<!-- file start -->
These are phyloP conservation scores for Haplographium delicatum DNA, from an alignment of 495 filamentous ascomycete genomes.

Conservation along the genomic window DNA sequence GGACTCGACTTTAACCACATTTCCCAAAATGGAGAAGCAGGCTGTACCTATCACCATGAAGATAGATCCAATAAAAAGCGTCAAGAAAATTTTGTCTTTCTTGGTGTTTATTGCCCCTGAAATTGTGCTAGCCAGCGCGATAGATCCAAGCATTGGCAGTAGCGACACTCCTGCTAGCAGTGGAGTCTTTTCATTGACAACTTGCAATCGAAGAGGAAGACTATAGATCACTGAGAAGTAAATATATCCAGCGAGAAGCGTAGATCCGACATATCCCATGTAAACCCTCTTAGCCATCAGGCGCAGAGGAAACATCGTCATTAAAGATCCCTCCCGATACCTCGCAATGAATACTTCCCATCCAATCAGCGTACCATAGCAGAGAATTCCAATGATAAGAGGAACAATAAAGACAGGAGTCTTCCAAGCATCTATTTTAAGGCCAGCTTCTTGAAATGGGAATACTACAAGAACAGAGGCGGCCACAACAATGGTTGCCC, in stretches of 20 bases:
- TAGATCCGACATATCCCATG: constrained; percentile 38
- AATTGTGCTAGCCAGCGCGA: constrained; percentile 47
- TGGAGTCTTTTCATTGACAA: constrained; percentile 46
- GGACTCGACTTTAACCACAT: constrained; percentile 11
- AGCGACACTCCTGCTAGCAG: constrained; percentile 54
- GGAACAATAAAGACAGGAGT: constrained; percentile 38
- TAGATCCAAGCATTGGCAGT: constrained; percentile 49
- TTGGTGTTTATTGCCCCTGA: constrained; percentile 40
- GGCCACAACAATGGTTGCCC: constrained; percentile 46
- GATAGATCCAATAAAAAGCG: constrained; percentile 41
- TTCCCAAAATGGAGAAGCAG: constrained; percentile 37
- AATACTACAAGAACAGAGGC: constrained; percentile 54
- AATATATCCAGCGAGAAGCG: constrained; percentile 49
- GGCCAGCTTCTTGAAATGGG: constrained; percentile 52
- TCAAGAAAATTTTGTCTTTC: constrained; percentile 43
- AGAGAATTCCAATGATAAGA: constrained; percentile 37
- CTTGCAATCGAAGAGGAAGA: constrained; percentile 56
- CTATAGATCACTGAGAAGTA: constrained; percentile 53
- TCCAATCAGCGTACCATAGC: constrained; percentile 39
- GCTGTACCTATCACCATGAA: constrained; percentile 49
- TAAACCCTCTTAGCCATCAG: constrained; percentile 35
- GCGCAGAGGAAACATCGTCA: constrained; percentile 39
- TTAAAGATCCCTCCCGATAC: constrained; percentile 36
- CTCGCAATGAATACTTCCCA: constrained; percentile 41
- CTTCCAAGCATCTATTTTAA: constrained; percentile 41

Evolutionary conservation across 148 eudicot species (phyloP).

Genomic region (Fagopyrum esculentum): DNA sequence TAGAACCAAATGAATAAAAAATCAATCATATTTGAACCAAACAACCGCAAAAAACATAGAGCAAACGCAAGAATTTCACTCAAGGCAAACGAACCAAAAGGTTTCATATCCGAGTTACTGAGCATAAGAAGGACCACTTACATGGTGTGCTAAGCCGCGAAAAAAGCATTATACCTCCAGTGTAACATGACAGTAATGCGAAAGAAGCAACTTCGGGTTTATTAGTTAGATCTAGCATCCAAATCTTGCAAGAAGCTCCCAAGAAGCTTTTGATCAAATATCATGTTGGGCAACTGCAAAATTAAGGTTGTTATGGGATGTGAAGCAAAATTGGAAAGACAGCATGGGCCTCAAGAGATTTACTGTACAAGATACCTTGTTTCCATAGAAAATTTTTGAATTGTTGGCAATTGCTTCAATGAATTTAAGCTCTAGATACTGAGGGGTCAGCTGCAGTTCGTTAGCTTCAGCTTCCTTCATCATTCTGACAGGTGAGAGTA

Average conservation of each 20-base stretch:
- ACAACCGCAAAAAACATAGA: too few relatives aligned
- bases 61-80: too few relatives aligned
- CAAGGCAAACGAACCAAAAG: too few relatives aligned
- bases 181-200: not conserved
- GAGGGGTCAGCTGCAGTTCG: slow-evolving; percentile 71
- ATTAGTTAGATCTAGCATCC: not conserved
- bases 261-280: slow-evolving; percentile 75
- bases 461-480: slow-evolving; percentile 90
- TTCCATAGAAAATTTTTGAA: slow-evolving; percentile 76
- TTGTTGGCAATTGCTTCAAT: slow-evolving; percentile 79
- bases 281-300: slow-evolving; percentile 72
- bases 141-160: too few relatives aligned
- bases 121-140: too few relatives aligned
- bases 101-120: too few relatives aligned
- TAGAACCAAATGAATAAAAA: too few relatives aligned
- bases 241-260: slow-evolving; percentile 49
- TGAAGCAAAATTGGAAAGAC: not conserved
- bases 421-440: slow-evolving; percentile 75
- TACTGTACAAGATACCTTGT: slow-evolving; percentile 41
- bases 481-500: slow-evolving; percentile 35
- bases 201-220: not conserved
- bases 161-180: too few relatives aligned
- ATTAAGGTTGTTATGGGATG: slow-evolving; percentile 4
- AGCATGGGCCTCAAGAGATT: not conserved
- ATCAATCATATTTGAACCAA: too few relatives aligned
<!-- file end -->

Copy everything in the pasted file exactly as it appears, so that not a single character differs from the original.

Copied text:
These are phyloP conservation scores for Haplographium delicatum DNA, from an alignment of 495 filamentous ascomycete genomes.

Conservation along the genomic window DNA sequence GGACTCGACTTTAACCACATTTCCCAAAATGGAGAAGCAGGCTGTACCTATCACCATGAAGATAGATCCAATAAAAAGCGTCAAGAAAATTTTGTCTTTCTTGGTGTTTATTGCCCCTGAAATTGTGCTAGCCAGCGCGATAGATCCAAGCATTGGCAGTAGCGACACTCCTGCTAGCAGTGGAGTCTTTTCATTGACAACTTGCAATCGAAGAGGAAGACTATAGATCACTGAGAAGTAAATATATCCAGCGAGAAGCGTAGATCCGACATATCCCATGTAAACCCTCTTAGCCATCAGGCGCAGAGGAAACATCGTCATTAAAGATCCCTCCCGATACCTCGCAATGAATACTTCCCATCCAATCAGCGTACCATAGCAGAGAATTCCAATGATAAGAGGAACAATAAAGACAGGAGTCTTCCAAGCATCTATTTTAAGGCCAGCTTCTTGAAATGGGAATACTACAAGAACAGAGGCGGCCACAACAATGGTTGCCC, in stretches of 20 bases:
- TAGATCCGACATATCCCATG: constrained; percentile 38
- AATTGTGCTAGCCAGCGCGA: constrained; percentile 47
- TGGAGTCTTTTCATTGACAA: constrained; percentile 46
- GGACTCGACTTTAACCACAT: constrained; percentile 11
- AGCGACACTCCTGCTAGCAG: constrained; percentile 54
- GGAACAATAAAGACAGGAGT: constrained; percentile 38
- TAGATCCAAGCATTGGCAGT: constrained; percentile 49
- TTGGTGTTTATTGCCCCTGA: constrained; percentile 40
- GGCCACAACAATGGTTGCCC: constrained; percentile 46
- GATAGATCCAATAAAAAGCG: constrained; percentile 41
- TTCCCAAAATGGAGAAGCAG: constrained; percentile 37
- AATACTACAAGAACAGAGGC: constrained; percentile 54
- AATATATCCAGCGAGAAGCG: constrained; percentile 49
- GGCCAGCTTCTTGAAATGGG: constrained; percentile 52
- TCAAGAAAATTTTGTCTTTC: constrained; percentile 43
- AGAGAATTCCAATGATAAGA: constrained; percentile 37
- CTTGCAATCGAAGAGGAAGA: constrained; percentile 56
- CTATAGATCACTGAGAAGTA: constrained; percentile 53
- TCCAATCAGCGTACCATAGC: constrained; percentile 39
- GCTGTACCTATCACCATGAA: constrained; percentile 49
- TAAACCCTCTTAGCCATCAG: constrained; percentile 35
- GCGCAGAGGAAACATCGTCA: constrained; percentile 39
- TTAAAGATCCCTCCCGATAC: constrained; percentile 36
- CTCGCAATGAATACTTCCCA: constrained; percentile 41
- CTTCCAAGCATCTATTTTAA: constrained; percentile 41

Evolutionary conservation across 148 eudicot species (phyloP).

Genomic region (Fagopyrum esculentum): DNA sequence TAGAACCAAATGAATAAAAAATCAATCATATTTGAACCAAACAACCGCAAAAAACATAGAGCAAACGCAAGAATTTCACTCAAGGCAAACGAACCAAAAGGTTTCATATCCGAGTTACTGAGCATAAGAAGGACCACTTACATGGTGTGCTAAGCCGCGAAAAAAGCATTATACCTCCAGTGTAACATGACAGTAATGCGAAAGAAGCAACTTCGGGTTTATTAGTTAGATCTAGCATCCAAATCTTGCAAGAAGCTCCCAAGAAGCTTTTGATCAAATATCATGTTGGGCAACTGCAAAATTAAGGTTGTTATGGGATGTGAAGCAAAATTGGAAAGACAGCATGGGCCTCAAGAGATTTACTGTACAAGATACCTTGTTTCCATAGAAAATTTTTGAATTGTTGGCAATTGCTTCAATGAATTTAAGCTCTAGATACTGAGGGGTCAGCTGCAGTTCGTTAGCTTCAGCTTCCTTCATCATTCTGACAGGTGAGAGTA

Average conservation of each 20-base stretch:
- ACAACCGCAAAAAACATAGA: too few relatives aligned
- bases 61-80: too few relatives aligned
- CAAGGCAAACGAACCAAAAG: too few relatives aligned
- bases 181-200: not conserved
- GAGGGGTCAGCTGCAGTTCG: slow-evolving; percentile 71
- ATTAGTTAGATCTAGCATCC: not conserved
- bases 261-280: slow-evolving; percentile 75
- bases 461-480: slow-evolving; percentile 90
- TTCCATAGAAAATTTTTGAA: slow-evolving; percentile 76
- TTGTTGGCAATTGCTTCAAT: slow-evolving; percentile 79
- bases 281-300: slow-evolving; percentile 72
- bases 141-160: too few relatives aligned
- bases 121-140: too few relatives aligned
- bases 101-120: too few relatives aligned
- TAGAACCAAATGAATAAAAA: too few relatives aligned
- bases 241-260: slow-evolving; percentile 49
- TGAAGCAAAATTGGAAAGAC: not conserved
- bases 421-440: slow-evolving; percentile 75
- TACTGTACAAGATACCTTGT: slow-evolving; percentile 41
- bases 481-500: slow-evolving; percentile 35
- bases 201-220: not conserved
- bases 161-180: too few relatives aligned
- ATTAAGGTTGTTATGGGATG: slow-evolving; percentile 4
- AGCATGGGCCTCAAGAGATT: not conserved
- ATCAATCATATTTGAACCAA: too few relatives aligned